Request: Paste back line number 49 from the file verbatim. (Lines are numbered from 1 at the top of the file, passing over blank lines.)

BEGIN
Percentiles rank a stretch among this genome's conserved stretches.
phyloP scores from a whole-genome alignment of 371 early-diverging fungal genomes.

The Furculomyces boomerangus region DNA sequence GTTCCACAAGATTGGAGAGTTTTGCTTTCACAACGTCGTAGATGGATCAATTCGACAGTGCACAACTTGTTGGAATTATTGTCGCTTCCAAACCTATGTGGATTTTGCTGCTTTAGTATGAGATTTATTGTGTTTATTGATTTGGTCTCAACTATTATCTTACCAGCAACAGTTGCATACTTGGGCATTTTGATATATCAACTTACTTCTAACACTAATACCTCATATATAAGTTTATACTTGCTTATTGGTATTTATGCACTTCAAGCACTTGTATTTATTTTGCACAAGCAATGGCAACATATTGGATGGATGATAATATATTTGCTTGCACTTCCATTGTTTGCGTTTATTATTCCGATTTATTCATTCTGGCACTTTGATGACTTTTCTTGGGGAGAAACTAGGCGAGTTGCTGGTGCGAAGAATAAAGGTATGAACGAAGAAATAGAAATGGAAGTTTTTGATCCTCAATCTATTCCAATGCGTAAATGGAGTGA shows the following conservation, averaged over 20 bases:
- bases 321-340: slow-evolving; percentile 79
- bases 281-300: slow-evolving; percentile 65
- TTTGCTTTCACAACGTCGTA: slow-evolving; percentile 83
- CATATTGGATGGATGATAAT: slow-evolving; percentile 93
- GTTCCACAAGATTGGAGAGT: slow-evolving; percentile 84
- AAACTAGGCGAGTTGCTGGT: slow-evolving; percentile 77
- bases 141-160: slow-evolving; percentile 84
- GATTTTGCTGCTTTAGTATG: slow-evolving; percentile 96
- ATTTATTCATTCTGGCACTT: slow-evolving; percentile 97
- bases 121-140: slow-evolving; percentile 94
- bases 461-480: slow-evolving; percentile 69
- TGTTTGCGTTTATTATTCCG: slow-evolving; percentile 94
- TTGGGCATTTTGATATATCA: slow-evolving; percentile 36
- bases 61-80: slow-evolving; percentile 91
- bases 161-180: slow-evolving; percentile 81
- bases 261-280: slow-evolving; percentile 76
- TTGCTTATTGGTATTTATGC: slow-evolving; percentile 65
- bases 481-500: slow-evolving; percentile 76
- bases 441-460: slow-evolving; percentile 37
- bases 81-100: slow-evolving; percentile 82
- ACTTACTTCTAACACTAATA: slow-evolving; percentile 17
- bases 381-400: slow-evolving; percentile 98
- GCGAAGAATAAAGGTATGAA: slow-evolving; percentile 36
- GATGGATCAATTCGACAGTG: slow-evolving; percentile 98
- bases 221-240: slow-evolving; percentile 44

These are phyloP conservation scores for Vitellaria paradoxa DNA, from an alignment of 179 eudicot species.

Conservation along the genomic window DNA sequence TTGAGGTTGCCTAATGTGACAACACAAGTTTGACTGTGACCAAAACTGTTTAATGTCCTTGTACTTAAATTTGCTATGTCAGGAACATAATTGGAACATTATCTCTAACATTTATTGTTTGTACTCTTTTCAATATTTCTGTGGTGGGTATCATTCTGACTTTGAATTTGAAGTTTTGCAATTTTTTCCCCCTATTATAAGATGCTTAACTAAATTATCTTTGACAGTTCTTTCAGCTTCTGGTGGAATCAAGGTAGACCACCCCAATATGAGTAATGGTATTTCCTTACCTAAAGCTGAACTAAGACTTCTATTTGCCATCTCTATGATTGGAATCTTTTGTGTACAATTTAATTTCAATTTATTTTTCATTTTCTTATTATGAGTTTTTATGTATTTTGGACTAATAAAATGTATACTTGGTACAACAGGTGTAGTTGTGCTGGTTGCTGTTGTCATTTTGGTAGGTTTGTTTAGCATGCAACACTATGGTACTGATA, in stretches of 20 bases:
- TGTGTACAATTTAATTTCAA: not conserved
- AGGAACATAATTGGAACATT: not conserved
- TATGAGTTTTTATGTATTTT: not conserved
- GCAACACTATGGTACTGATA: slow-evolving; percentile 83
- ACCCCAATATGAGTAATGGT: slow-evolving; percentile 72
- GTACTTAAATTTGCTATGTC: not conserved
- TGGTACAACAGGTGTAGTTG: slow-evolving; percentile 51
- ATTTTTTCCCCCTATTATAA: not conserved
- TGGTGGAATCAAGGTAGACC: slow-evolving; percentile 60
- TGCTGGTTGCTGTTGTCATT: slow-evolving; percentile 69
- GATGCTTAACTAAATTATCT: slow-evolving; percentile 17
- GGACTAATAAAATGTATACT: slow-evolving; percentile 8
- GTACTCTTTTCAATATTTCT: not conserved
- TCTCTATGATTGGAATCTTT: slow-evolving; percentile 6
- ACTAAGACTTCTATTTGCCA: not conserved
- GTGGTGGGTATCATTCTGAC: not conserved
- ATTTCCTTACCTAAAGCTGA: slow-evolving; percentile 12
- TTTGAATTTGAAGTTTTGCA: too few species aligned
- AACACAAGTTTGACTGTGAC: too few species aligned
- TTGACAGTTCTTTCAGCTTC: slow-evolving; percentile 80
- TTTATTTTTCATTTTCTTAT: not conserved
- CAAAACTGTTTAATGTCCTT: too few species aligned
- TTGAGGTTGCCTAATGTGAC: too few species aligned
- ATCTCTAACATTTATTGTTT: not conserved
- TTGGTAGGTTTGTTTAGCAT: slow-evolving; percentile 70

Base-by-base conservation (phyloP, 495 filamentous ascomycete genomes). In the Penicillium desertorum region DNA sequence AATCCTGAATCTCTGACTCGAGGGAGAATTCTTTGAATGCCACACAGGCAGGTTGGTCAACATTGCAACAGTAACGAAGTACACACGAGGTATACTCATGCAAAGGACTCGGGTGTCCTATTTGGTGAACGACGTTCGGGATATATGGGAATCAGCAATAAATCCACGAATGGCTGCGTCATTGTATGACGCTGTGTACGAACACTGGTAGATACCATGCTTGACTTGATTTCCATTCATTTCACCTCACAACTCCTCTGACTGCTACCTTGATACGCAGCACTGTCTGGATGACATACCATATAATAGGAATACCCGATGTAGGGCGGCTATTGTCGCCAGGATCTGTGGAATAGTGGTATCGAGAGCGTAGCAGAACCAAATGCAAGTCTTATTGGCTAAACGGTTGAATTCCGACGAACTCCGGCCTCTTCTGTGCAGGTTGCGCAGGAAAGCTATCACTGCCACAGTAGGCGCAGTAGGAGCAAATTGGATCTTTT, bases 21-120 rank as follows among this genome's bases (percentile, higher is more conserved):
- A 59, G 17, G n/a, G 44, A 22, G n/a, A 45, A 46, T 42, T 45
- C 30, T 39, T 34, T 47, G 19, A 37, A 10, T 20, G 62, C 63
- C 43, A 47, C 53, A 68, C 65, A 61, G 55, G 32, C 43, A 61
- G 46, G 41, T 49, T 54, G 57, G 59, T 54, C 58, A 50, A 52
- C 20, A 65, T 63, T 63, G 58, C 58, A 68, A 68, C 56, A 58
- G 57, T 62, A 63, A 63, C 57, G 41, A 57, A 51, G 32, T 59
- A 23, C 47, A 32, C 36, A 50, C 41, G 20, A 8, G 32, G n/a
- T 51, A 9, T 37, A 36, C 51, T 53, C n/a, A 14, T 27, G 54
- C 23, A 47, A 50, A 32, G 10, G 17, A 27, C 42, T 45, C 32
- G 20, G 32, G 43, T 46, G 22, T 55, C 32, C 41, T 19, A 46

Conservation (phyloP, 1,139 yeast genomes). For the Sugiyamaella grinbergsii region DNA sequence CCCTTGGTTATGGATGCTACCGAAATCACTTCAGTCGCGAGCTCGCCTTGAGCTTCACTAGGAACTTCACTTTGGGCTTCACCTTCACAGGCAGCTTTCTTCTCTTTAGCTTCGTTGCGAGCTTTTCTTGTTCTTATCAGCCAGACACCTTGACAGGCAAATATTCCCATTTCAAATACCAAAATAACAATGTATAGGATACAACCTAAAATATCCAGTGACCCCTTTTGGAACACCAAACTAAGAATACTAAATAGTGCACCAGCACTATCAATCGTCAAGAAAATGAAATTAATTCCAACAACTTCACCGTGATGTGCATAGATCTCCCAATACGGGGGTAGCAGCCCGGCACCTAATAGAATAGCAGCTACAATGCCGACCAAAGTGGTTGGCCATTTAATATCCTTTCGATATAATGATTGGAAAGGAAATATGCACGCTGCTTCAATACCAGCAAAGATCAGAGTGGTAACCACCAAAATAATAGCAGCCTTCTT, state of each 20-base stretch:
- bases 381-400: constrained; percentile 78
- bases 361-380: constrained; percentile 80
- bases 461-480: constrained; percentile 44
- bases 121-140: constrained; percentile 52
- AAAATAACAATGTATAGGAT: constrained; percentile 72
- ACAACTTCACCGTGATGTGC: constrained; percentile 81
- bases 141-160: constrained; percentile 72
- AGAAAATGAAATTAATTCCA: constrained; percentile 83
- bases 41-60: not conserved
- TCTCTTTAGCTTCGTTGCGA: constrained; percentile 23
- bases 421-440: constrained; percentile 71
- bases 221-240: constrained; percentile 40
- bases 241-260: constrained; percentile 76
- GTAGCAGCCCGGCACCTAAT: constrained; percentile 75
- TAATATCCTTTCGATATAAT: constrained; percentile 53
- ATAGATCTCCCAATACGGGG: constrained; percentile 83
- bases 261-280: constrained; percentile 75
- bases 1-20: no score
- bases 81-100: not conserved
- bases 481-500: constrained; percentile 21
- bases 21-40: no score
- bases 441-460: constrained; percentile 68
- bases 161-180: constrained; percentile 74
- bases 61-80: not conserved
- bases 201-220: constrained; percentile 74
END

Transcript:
- AACACAAGTTTGACTGTGAC: too few species aligned